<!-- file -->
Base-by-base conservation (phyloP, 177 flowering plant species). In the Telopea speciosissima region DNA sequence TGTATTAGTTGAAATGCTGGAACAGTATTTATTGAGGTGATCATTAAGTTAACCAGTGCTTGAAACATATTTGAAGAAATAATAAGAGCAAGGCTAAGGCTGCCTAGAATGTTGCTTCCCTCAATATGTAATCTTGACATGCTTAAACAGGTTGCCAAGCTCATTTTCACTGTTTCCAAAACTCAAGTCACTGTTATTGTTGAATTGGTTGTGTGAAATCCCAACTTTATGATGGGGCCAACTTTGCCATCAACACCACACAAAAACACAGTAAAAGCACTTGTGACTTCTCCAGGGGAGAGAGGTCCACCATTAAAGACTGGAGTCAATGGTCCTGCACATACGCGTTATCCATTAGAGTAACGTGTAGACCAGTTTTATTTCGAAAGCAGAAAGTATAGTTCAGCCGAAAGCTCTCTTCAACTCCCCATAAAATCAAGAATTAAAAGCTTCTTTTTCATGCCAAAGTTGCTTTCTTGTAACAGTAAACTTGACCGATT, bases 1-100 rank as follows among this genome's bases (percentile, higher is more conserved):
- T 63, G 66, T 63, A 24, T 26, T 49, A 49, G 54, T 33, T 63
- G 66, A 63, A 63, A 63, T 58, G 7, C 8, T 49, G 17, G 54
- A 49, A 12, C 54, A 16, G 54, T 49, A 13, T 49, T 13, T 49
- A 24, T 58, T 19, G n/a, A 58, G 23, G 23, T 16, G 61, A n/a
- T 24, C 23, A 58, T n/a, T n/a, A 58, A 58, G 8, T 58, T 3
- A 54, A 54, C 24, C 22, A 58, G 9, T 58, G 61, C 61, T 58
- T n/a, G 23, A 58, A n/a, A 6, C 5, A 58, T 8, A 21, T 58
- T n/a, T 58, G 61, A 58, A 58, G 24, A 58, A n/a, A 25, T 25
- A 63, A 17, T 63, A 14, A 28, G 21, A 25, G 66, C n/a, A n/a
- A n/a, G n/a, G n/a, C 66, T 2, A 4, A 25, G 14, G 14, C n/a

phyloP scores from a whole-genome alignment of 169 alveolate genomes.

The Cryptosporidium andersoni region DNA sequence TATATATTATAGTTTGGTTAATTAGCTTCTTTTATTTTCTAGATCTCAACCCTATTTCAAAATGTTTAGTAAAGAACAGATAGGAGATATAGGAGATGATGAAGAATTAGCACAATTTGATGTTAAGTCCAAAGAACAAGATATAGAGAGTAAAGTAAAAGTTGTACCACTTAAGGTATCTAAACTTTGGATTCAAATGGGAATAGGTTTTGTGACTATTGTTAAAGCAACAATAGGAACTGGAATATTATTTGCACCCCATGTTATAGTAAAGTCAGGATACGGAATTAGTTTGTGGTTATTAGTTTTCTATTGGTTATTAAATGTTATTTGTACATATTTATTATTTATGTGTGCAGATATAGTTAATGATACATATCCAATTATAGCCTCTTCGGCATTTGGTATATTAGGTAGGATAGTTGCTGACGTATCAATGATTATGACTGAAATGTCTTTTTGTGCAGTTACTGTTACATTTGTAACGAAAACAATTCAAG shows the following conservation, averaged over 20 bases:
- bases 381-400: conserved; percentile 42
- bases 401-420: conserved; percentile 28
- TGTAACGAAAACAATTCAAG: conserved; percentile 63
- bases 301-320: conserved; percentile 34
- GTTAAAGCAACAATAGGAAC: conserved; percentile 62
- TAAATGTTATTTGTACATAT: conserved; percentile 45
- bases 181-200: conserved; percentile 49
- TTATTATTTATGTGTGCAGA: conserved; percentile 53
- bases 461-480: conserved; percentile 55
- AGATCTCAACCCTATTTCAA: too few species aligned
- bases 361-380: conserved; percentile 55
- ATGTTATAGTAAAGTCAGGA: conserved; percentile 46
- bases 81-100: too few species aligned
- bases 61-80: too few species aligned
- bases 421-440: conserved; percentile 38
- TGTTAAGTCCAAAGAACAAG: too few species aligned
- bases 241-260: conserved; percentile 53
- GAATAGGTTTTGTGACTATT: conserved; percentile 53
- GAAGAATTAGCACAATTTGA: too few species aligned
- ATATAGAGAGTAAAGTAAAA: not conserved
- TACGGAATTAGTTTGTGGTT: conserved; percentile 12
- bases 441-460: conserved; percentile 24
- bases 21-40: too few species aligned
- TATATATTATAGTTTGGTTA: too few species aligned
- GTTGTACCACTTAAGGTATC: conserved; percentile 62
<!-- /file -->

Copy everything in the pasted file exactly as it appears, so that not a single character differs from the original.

Base-by-base conservation (phyloP, 177 flowering plant species). In the Telopea speciosissima region DNA sequence TGTATTAGTTGAAATGCTGGAACAGTATTTATTGAGGTGATCATTAAGTTAACCAGTGCTTGAAACATATTTGAAGAAATAATAAGAGCAAGGCTAAGGCTGCCTAGAATGTTGCTTCCCTCAATATGTAATCTTGACATGCTTAAACAGGTTGCCAAGCTCATTTTCACTGTTTCCAAAACTCAAGTCACTGTTATTGTTGAATTGGTTGTGTGAAATCCCAACTTTATGATGGGGCCAACTTTGCCATCAACACCACACAAAAACACAGTAAAAGCACTTGTGACTTCTCCAGGGGAGAGAGGTCCACCATTAAAGACTGGAGTCAATGGTCCTGCACATACGCGTTATCCATTAGAGTAACGTGTAGACCAGTTTTATTTCGAAAGCAGAAAGTATAGTTCAGCCGAAAGCTCTCTTCAACTCCCCATAAAATCAAGAATTAAAAGCTTCTTTTTCATGCCAAAGTTGCTTTCTTGTAACAGTAAACTTGACCGATT, bases 1-100 rank as follows among this genome's bases (percentile, higher is more conserved):
- T 63, G 66, T 63, A 24, T 26, T 49, A 49, G 54, T 33, T 63
- G 66, A 63, A 63, A 63, T 58, G 7, C 8, T 49, G 17, G 54
- A 49, A 12, C 54, A 16, G 54, T 49, A 13, T 49, T 13, T 49
- A 24, T 58, T 19, G n/a, A 58, G 23, G 23, T 16, G 61, A n/a
- T 24, C 23, A 58, T n/a, T n/a, A 58, A 58, G 8, T 58, T 3
- A 54, A 54, C 24, C 22, A 58, G 9, T 58, G 61, C 61, T 58
- T n/a, G 23, A 58, A n/a, A 6, C 5, A 58, T 8, A 21, T 58
- T n/a, T 58, G 61, A 58, A 58, G 24, A 58, A n/a, A 25, T 25
- A 63, A 17, T 63, A 14, A 28, G 21, A 25, G 66, C n/a, A n/a
- A n/a, G n/a, G n/a, C 66, T 2, A 4, A 25, G 14, G 14, C n/a

phyloP scores from a whole-genome alignment of 169 alveolate genomes.

The Cryptosporidium andersoni region DNA sequence TATATATTATAGTTTGGTTAATTAGCTTCTTTTATTTTCTAGATCTCAACCCTATTTCAAAATGTTTAGTAAAGAACAGATAGGAGATATAGGAGATGATGAAGAATTAGCACAATTTGATGTTAAGTCCAAAGAACAAGATATAGAGAGTAAAGTAAAAGTTGTACCACTTAAGGTATCTAAACTTTGGATTCAAATGGGAATAGGTTTTGTGACTATTGTTAAAGCAACAATAGGAACTGGAATATTATTTGCACCCCATGTTATAGTAAAGTCAGGATACGGAATTAGTTTGTGGTTATTAGTTTTCTATTGGTTATTAAATGTTATTTGTACATATTTATTATTTATGTGTGCAGATATAGTTAATGATACATATCCAATTATAGCCTCTTCGGCATTTGGTATATTAGGTAGGATAGTTGCTGACGTATCAATGATTATGACTGAAATGTCTTTTTGTGCAGTTACTGTTACATTTGTAACGAAAACAATTCAAG shows the following conservation, averaged over 20 bases:
- bases 381-400: conserved; percentile 42
- bases 401-420: conserved; percentile 28
- TGTAACGAAAACAATTCAAG: conserved; percentile 63
- bases 301-320: conserved; percentile 34
- GTTAAAGCAACAATAGGAAC: conserved; percentile 62
- TAAATGTTATTTGTACATAT: conserved; percentile 45
- bases 181-200: conserved; percentile 49
- TTATTATTTATGTGTGCAGA: conserved; percentile 53
- bases 461-480: conserved; percentile 55
- AGATCTCAACCCTATTTCAA: too few species aligned
- bases 361-380: conserved; percentile 55
- ATGTTATAGTAAAGTCAGGA: conserved; percentile 46
- bases 81-100: too few species aligned
- bases 61-80: too few species aligned
- bases 421-440: conserved; percentile 38
- TGTTAAGTCCAAAGAACAAG: too few species aligned
- bases 241-260: conserved; percentile 53
- GAATAGGTTTTGTGACTATT: conserved; percentile 53
- GAAGAATTAGCACAATTTGA: too few species aligned
- ATATAGAGAGTAAAGTAAAA: not conserved
- TACGGAATTAGTTTGTGGTT: conserved; percentile 12
- bases 441-460: conserved; percentile 24
- bases 21-40: too few species aligned
- TATATATTATAGTTTGGTTA: too few species aligned
- GTTGTACCACTTAAGGTATC: conserved; percentile 62